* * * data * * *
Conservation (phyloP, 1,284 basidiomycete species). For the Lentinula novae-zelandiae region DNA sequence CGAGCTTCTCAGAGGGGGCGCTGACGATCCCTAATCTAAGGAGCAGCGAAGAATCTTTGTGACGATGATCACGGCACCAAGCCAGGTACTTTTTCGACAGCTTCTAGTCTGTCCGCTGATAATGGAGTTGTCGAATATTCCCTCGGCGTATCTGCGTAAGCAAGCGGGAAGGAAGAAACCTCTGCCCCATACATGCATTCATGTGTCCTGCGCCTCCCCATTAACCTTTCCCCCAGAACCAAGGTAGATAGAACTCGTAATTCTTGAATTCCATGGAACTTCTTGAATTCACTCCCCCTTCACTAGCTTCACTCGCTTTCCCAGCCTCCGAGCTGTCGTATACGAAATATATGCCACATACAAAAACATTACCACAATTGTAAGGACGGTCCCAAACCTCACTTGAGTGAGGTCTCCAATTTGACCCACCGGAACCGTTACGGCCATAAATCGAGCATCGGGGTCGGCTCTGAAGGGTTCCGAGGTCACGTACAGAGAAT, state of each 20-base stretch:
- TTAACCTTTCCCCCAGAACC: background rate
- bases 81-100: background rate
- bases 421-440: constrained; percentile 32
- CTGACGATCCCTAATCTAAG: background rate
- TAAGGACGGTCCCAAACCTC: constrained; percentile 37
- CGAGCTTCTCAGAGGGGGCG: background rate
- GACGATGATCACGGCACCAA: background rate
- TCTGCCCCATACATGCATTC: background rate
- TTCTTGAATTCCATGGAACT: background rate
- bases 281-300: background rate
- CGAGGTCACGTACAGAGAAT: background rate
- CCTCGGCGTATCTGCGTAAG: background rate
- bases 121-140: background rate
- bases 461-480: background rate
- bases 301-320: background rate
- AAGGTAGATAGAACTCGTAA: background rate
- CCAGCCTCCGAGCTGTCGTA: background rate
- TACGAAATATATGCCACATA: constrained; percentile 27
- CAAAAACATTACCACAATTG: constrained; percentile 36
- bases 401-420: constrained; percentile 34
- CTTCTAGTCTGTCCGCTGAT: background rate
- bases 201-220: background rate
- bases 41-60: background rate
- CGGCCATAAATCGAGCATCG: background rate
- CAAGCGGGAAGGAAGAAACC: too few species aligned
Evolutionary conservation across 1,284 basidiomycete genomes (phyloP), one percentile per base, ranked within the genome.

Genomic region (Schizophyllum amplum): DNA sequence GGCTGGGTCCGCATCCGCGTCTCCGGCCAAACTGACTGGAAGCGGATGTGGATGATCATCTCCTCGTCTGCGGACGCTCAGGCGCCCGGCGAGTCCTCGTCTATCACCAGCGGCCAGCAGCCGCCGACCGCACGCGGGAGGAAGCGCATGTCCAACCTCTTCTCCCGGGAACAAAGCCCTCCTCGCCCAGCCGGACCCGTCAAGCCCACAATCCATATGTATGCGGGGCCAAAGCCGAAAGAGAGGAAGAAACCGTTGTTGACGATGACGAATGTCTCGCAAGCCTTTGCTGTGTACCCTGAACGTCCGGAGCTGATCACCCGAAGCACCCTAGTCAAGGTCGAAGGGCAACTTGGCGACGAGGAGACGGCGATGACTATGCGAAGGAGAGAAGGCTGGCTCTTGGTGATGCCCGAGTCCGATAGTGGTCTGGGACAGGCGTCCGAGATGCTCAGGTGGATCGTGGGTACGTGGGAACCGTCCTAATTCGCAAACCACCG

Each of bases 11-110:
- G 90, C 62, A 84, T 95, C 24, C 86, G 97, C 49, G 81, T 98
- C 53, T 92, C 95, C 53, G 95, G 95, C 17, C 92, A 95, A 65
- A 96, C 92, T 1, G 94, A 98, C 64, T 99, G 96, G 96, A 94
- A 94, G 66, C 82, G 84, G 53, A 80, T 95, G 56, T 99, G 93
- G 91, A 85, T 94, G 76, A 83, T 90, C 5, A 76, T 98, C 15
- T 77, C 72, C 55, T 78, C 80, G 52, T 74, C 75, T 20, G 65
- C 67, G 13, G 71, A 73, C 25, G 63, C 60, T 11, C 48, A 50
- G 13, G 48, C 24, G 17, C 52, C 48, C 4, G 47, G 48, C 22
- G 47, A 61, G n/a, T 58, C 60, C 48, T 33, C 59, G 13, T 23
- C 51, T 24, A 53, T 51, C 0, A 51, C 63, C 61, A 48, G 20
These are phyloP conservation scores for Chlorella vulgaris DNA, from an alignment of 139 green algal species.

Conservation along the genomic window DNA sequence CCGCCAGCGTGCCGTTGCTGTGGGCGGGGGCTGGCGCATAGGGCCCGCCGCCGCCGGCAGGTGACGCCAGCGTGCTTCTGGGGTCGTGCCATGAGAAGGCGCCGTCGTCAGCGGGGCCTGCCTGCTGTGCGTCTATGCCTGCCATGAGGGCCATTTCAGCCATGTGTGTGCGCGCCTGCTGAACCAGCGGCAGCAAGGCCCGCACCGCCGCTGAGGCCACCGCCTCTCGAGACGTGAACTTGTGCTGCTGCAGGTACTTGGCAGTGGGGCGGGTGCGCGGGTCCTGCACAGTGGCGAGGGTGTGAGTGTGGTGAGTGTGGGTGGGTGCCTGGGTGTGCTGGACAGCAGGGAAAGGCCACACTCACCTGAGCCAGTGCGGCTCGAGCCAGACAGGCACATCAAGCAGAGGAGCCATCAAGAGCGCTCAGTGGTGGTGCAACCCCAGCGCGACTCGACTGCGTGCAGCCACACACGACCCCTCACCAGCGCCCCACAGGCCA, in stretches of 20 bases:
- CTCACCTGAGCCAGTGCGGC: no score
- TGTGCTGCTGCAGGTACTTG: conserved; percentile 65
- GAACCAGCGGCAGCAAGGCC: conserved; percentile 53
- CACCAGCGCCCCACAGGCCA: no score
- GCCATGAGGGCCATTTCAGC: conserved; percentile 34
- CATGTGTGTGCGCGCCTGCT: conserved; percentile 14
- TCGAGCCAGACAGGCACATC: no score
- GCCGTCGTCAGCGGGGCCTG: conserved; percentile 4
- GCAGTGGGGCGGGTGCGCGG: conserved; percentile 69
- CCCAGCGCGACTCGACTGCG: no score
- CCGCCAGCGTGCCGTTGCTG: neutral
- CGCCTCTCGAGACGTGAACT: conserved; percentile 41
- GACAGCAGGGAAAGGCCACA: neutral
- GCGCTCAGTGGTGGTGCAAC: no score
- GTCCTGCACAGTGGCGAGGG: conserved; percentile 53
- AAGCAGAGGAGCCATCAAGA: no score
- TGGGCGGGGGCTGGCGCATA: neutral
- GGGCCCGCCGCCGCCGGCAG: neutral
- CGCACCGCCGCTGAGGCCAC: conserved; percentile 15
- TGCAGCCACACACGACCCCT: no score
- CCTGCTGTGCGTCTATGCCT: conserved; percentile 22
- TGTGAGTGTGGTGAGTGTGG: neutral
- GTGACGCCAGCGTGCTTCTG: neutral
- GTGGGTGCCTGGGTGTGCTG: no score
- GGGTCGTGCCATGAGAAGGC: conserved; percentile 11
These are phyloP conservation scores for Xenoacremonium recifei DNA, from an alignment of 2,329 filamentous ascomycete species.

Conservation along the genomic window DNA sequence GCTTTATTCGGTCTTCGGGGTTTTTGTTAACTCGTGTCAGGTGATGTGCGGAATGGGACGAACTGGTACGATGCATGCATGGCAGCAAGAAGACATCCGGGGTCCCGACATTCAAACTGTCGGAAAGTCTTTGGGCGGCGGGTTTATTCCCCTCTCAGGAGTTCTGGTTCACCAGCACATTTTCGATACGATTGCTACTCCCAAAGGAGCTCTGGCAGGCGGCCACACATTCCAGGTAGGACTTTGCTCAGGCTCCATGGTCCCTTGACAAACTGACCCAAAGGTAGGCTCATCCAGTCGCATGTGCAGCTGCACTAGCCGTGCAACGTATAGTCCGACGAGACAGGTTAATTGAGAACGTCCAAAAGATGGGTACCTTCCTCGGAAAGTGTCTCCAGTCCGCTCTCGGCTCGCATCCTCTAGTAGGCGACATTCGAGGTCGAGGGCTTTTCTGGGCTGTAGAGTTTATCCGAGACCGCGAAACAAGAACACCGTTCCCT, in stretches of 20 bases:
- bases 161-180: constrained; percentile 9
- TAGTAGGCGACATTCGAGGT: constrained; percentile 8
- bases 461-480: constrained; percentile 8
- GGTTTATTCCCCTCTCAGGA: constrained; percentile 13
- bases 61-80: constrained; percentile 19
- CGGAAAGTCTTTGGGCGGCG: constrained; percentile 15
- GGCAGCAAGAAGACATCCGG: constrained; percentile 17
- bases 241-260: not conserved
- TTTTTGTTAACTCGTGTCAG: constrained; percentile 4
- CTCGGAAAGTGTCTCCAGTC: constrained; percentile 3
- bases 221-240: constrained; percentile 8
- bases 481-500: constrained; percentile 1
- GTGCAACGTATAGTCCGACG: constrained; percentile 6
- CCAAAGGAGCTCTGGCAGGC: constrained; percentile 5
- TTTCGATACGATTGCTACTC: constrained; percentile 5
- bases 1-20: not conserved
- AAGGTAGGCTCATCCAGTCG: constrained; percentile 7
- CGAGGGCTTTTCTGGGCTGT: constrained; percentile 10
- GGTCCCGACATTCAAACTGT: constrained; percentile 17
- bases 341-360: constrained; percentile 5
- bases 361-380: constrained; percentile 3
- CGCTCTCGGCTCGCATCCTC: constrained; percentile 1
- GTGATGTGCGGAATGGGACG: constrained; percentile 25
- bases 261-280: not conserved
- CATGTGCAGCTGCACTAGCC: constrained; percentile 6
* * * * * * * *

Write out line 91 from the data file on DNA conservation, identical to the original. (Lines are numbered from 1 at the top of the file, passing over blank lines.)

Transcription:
- GTGATGTGCGGAATGGGACG: constrained; percentile 25